Ontario (Toronto bypass): between Kingston and Montreal along Ontario #401 & Quebec #20
Here is the itinerary for the 248 km from Kingston to Montreal along Ontario Highway 401, and Quebec Autoroute 20, known as the Macdonald-Cartier Freeway, to continue into Montreal on #40, the Trans-Canada Highway
The 206 kilometre long Rideau Canal connected Kingston and Ottawa, using the Cataraqui River from Kingston, and the Rideau River from Ottawa. Following the War of 1812-1814, England realized that it needed a protected route between Montreal in Lower Canada and York (Toronto) in Upper Canada. The canal used 47 locks and 24 dams to climb 49 metres (160 feet) above Lake Ontario, and then fall 84 metres (275 ft) back down to the Ottawa River. Today, the waterway is used primarily by recreational boaters, and passes through many quaint towns and villages, with plenty of shopping, dining and accommodation along the way.
The Thousand Islands, which actually number 1865 of them, lie in the St Lawrence for the 50 miles from the point where it drains Lake Ontario. The islands range in size from a rock sticking out of water up to Wolfe Island which is 27 miles long and 9 miles wide. They form a connection between the Canadian Shield and New York's Adirondack Mountains just south of the border. In 1904 Canada designated some of the islands as part of the St. Lawrence Islands National Park. Visitors can take tours of the islands, which are popular with sailors and boaters from Canada and the US.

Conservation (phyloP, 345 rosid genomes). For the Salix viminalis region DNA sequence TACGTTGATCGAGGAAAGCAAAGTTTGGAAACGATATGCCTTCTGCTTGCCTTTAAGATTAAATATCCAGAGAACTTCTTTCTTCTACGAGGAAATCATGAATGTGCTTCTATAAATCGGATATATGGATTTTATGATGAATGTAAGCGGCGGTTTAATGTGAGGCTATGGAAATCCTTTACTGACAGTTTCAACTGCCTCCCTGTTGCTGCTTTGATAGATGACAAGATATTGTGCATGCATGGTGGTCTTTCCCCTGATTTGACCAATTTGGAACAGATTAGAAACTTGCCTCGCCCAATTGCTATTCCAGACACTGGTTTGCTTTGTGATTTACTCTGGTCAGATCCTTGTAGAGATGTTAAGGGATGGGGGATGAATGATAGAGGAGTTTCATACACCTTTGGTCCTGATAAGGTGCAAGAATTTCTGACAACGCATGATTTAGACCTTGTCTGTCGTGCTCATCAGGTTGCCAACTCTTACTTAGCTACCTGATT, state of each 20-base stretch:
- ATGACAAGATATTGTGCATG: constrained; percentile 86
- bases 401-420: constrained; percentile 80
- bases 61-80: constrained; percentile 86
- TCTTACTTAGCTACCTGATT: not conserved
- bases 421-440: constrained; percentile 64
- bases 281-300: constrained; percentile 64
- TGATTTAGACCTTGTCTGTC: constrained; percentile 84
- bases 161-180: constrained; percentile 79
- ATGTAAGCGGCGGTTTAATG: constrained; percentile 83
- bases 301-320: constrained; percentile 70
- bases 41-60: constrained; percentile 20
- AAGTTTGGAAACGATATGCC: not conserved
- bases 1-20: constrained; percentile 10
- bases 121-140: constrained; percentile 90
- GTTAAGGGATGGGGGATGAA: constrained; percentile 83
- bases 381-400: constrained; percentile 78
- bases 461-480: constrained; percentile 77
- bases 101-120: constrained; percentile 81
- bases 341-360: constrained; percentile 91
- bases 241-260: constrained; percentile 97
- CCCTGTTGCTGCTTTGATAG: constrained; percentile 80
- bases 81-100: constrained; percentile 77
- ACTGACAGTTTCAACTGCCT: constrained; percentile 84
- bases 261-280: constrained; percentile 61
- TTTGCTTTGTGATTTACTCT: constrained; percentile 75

In the 1950s, the US and Canadian governments created the St Lawrence Seaway, extends 3790 km inland from the Atlantic to the west end of Lake Superior. Dams created stable water levels and harnessed the St Lawrence's hydroelectric potential while fifteen locks were built to handle ocean-going freighters.
The river was key to early exploration of North America's interior, but it was a rugged waterway, punctuated with series of rapids, and at Niagara an insurmountable waterfall. Starting in 1829, small canals and locks were built for boats to bypass the rapids and the Niagara Falls, but they were massively expanded in the 1950s to handle international shipping. The largest locks and dams in this section of the Seaway are at Cornwall and at Lachine (Montreal).
Trans-Canada Highway History
Use mouse to drag/move map. Click on "+" or "-" to zoom in or out. "Satellite" combines map & photo.
|Next West: Toronto to Kingston||Next East: Ottawa to Montreal|
Montreal to Quebec City
Ontario Highways road condition reports for this segment.